We hold this truth to be self-evident: we are not an oppressed people. We have some liberty to chart our own course. We are, after all, choosing our path this week. We do not crave self-determination because we have always had that power. And many others besides that significant liberty. We are a free people.
This is obvious yet also something worth recalling in these final hours. I have my own reasons for voting No on Thursday and, in truth, they have little to do with very much that has been said by the official Better Together campaign.
But this kind of choice, this kind of referendum, inevitably prods one towards endorsing one team or the other. It is Rangers or Celtic and, in the end, there’s no room for Partick Thistle or Queens Park or anyone else.
I think, like Peter Jones, that the economic prospectus peddled by the Scottish government is a fantastical, deplorable, deception. At least in the short-to-medium term. But that’s, perhaps, only what one might expect from a campaign that has to promise the earth. A necessary reason to vote No, you might think, but not necessarily a sufficient one.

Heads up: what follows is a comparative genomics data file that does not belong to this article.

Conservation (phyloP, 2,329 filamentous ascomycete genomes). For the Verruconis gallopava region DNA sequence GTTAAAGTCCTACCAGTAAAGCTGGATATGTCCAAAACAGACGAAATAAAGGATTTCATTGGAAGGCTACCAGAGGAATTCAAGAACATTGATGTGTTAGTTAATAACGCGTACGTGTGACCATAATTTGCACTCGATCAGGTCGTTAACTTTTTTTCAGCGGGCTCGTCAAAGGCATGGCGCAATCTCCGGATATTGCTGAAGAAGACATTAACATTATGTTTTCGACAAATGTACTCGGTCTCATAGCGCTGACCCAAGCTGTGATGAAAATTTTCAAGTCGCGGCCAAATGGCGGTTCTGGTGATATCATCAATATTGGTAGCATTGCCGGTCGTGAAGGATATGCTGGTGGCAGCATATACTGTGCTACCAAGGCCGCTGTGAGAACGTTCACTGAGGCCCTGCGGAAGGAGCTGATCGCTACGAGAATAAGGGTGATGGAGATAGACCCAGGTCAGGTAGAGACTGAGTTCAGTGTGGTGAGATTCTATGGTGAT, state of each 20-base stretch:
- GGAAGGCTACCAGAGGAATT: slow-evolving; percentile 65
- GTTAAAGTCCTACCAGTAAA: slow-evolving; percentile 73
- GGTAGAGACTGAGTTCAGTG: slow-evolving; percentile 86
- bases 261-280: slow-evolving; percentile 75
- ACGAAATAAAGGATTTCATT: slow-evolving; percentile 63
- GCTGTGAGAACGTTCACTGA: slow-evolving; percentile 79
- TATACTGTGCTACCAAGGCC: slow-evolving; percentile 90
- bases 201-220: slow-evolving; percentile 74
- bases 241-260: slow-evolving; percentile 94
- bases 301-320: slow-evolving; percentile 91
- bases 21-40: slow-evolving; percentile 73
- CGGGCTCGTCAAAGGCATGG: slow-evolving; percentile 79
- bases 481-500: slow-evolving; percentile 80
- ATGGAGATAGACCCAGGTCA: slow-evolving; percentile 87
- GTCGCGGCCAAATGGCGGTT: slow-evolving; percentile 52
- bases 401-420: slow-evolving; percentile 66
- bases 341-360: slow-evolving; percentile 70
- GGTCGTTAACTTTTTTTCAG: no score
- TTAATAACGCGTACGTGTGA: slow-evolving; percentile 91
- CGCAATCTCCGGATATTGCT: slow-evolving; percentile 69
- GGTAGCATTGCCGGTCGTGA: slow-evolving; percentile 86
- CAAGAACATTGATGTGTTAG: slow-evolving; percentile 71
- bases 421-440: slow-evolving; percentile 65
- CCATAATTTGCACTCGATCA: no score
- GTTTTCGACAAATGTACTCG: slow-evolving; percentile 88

So it comes down to mood and feel and gut and heart and all these other intangible prompts. What kind of country are we? What kind of country should we wish to be?
For many Yes voters this is an easy matter. Scotland is a country; it should be a state too. A simple view, easily-grasped. And not an idiotic one either. Yet it does not, in the end, quite persuade me. Perhaps because I don’t much care for borders (while being fiercely partisan towards the Borders). Perhaps, too, it’s because I see little prospect of my preferred kinds of politics thriving anywhere that I’m unimpressed by appeals to vote this way or ‘tother to advance any specific political end or sentiment.